And now—after some of us have for several years been vilified and scandalized because of opposition to and exposure of these very things, E. L. Jorgenson himself writes the manager of a radio station, "confidentially" telling him his objections to the faithful churches of Christ in Louisville and their preachers, in a protest against their use of the radio facilities. Do you ask what is the ground of Jorgenson's protest? Read his letter, on page six—the grounds of objection as stated by the dear, sweet brother himself are doctrinal. He wants the radio station to stop the preaching of gospel preachers like Cecil B. Douthitt, Morton T. Utley, Robert Williams—why? Because "they do not represent the churches of this area even in doctrine, much less in spirit and attitude." Do you get that? Cecil Douthitt preaches for Haldeman Avenue church, the oldest church of Christ in Louisville—the church that M. C. Kurfees labored with and preached for over a period of forty-five years. Morton Utley preaches for the Bardstown Road church, one of the best churches known. Robert Williams preaches for Atwood, a newer congregation. These churches and these preachers are known and recognized as being loyal to New Testament teaching. But Jorgenson has now put it in the record that the barrier between these churches and the party headed by R. H. Boll and himself is a doctrinal barrier. Now, what becomes of the propaganda that the whole thing was a personal difference, just a private feud? What will Brother Brewer say now, since he has told everybody all over the United States and Canada, that would listen to him, that it was all just a personal fight, and he assured them that he knew!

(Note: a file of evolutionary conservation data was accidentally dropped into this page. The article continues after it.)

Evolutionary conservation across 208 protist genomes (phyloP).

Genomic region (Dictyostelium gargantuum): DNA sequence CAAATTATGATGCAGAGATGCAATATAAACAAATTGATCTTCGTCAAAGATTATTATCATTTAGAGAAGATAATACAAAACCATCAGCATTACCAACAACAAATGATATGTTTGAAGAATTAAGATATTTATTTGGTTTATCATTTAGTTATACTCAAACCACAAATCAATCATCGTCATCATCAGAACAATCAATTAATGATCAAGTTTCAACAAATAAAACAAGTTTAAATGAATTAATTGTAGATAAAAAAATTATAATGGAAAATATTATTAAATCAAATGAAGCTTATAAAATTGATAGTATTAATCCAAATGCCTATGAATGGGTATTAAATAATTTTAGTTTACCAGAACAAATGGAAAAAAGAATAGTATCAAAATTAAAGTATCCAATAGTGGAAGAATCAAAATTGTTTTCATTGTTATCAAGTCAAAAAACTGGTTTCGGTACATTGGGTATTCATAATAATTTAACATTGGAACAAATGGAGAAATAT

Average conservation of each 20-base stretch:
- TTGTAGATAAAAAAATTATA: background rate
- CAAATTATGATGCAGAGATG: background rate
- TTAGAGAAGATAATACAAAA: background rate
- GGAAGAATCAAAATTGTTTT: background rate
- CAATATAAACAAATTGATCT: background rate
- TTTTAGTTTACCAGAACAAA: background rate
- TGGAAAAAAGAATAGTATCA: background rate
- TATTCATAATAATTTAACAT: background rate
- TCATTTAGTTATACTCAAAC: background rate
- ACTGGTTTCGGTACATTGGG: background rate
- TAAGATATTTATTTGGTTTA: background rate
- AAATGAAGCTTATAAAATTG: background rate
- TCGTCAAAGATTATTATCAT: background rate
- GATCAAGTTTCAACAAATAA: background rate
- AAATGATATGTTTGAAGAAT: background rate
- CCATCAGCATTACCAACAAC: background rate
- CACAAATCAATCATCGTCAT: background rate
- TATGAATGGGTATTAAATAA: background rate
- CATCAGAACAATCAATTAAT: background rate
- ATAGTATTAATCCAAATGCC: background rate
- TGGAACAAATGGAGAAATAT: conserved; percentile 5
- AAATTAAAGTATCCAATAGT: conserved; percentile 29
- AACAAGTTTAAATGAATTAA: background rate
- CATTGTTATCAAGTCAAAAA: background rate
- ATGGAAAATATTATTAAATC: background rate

Let it be further observed, in the Jorgenson letter, that the gospel preachers representing the Haldeman Avenue, Bardstown Road and Atwood churches are "repugnant" to him, and to something that he calls "a great body of disciples" in that area, meaning, I suppose, those churches controlled by R. H. Boll and himself. He refers to the loyal churches there as "a schismatic element." He calls the gospel preachers who labor with them "dogmatic" and "sectarian" and "bitter" (along with some other "sweet" names) and brands them as being out of fellowship with him and his body of disciples "even in doctrine," not to mention "spirit and attitude." I should say not! If I were he, I wouldn't mention it either!